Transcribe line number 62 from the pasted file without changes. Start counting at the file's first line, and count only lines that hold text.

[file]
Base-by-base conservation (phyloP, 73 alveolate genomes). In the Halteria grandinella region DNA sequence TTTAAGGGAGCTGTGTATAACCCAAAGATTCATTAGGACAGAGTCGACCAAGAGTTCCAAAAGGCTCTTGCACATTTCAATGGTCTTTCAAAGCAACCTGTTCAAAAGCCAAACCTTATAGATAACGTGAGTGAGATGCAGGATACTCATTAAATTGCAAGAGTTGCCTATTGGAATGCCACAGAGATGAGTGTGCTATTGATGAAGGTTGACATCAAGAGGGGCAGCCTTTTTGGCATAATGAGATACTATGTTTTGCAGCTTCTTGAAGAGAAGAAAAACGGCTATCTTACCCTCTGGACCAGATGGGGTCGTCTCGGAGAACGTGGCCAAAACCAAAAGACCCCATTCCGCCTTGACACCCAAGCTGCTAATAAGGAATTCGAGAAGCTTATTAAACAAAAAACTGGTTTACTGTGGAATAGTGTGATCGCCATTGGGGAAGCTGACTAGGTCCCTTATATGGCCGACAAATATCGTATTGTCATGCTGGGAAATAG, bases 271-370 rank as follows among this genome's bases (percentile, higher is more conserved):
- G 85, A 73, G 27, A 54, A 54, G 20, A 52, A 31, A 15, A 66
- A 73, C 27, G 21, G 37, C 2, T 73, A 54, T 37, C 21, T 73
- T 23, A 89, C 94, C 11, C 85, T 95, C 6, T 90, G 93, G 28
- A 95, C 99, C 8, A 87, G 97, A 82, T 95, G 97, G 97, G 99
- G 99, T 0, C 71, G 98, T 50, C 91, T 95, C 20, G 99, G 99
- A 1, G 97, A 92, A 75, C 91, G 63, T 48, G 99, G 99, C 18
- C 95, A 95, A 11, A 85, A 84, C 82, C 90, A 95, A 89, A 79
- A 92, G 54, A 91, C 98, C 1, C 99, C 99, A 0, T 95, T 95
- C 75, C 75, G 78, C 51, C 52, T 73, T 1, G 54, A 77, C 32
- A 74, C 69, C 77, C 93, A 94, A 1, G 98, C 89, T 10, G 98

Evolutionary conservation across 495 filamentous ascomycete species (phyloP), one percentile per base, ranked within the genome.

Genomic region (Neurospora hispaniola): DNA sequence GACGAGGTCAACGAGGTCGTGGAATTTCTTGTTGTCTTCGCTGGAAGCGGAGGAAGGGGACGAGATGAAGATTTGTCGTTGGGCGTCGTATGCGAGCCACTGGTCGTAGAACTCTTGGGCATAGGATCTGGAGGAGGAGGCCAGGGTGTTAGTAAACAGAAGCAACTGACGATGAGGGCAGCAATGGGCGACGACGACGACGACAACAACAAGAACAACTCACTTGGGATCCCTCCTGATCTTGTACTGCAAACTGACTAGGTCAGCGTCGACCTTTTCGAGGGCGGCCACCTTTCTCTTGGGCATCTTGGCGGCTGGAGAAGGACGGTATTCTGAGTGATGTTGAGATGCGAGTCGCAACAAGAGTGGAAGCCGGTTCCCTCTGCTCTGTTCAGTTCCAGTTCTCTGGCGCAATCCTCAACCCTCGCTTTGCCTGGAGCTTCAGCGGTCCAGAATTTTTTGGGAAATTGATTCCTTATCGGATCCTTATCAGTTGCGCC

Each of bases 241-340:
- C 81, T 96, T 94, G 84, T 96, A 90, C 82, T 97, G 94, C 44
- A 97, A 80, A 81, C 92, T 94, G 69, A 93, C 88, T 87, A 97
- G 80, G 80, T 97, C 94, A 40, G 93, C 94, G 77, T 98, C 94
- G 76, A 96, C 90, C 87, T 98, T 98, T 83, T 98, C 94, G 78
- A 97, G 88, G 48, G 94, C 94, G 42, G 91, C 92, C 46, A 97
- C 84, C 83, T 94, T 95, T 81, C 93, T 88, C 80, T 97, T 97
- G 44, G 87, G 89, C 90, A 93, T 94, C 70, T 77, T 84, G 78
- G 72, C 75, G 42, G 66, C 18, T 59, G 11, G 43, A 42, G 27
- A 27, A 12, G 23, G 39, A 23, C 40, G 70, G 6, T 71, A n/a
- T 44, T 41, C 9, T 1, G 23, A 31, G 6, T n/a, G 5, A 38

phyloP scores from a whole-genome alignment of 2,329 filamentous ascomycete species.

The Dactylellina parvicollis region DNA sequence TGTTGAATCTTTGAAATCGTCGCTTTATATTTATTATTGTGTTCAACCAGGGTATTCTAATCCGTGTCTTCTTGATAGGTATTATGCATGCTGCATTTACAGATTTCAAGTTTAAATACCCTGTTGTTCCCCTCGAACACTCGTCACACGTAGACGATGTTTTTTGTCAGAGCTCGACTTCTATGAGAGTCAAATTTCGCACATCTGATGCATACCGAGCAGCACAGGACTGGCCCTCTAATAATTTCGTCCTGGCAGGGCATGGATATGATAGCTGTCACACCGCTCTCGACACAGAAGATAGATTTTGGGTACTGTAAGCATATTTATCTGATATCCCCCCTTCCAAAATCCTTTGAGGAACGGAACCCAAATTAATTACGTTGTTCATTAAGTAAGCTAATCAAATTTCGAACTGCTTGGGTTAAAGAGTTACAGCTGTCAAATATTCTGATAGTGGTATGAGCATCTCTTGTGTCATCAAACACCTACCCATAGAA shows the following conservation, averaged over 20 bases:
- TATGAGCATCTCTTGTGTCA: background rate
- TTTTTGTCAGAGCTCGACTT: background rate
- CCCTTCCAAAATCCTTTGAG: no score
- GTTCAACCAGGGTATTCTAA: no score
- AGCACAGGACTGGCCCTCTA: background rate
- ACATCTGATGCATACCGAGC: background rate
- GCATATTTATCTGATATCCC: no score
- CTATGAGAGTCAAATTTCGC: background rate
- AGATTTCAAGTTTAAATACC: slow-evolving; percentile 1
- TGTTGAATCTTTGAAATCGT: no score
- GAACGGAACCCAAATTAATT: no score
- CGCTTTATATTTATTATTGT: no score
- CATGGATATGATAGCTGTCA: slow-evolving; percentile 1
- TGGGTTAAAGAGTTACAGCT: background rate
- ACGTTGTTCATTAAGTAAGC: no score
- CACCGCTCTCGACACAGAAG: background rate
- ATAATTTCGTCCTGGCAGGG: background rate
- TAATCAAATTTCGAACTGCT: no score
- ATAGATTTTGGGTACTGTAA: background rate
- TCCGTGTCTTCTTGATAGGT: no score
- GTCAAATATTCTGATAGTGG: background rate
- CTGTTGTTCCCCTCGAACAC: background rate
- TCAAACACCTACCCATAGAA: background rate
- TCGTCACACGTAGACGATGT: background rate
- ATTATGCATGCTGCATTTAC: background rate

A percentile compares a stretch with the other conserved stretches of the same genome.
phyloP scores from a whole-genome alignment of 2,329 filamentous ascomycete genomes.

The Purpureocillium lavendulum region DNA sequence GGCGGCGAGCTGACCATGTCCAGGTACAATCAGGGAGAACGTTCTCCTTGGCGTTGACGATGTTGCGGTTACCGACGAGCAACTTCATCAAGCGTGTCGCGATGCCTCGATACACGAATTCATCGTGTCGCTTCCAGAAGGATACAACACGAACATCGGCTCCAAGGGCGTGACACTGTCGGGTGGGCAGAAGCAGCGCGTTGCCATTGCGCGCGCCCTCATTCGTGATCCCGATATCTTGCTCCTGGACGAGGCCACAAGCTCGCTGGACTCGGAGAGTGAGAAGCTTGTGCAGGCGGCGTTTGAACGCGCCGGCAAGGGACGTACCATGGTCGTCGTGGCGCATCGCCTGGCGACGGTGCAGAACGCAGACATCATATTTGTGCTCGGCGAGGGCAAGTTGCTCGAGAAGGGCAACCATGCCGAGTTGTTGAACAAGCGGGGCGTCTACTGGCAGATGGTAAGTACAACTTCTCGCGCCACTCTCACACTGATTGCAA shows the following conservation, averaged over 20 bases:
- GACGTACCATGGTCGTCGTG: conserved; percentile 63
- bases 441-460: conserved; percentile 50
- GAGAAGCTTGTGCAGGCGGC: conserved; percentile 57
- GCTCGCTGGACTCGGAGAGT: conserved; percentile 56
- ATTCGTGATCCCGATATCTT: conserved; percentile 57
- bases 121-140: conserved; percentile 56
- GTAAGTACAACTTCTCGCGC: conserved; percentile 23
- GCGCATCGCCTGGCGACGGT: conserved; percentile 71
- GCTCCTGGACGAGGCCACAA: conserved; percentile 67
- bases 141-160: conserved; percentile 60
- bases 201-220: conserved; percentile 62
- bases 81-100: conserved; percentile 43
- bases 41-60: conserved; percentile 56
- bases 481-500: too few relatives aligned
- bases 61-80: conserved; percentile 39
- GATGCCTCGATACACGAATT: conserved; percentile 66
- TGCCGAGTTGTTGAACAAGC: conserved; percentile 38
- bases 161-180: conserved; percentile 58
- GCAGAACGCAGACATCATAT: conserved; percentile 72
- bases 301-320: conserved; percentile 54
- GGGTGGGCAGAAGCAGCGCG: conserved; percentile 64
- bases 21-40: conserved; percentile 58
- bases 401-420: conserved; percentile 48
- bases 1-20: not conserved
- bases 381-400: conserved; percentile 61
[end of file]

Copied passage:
- GCGCATCGCCTGGCGACGGT: conserved; percentile 71